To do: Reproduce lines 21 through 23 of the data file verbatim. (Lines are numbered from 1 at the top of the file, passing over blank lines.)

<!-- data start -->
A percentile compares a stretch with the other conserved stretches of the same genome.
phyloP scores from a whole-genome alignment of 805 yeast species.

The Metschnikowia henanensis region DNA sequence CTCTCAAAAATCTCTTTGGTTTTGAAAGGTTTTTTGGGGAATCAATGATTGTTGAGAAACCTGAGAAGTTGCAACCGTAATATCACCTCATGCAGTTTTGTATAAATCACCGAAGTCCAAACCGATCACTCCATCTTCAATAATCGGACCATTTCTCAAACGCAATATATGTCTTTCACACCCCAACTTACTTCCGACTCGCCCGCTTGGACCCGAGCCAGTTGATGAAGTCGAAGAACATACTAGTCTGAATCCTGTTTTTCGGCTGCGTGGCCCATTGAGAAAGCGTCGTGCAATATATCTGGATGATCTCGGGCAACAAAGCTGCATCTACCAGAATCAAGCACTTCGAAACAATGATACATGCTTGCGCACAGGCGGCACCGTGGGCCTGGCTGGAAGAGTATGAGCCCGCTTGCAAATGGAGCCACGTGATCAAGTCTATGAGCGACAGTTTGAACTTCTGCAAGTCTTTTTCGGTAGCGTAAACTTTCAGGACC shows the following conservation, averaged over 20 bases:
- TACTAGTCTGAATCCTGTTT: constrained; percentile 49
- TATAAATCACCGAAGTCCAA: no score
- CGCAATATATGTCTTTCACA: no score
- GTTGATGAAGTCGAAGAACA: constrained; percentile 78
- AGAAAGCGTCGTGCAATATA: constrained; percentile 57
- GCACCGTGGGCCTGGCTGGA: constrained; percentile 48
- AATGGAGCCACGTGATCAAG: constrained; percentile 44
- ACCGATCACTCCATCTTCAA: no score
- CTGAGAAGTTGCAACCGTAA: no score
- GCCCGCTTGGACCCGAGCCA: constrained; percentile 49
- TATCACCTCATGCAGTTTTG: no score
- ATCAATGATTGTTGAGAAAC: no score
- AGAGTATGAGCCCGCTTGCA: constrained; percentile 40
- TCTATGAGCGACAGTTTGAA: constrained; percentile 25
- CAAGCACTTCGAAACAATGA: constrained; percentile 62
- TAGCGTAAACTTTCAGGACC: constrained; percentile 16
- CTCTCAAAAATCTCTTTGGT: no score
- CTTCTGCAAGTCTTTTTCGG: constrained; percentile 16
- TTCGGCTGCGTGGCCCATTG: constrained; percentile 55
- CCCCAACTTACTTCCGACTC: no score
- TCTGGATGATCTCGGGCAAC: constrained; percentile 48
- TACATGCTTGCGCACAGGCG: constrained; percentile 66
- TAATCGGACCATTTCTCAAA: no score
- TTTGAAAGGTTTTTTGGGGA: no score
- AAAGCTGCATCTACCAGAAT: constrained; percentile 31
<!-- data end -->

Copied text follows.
- CTTCTGCAAGTCTTTTTCGG: constrained; percentile 16
- TTCGGCTGCGTGGCCCATTG: constrained; percentile 55
- CCCCAACTTACTTCCGACTC: no score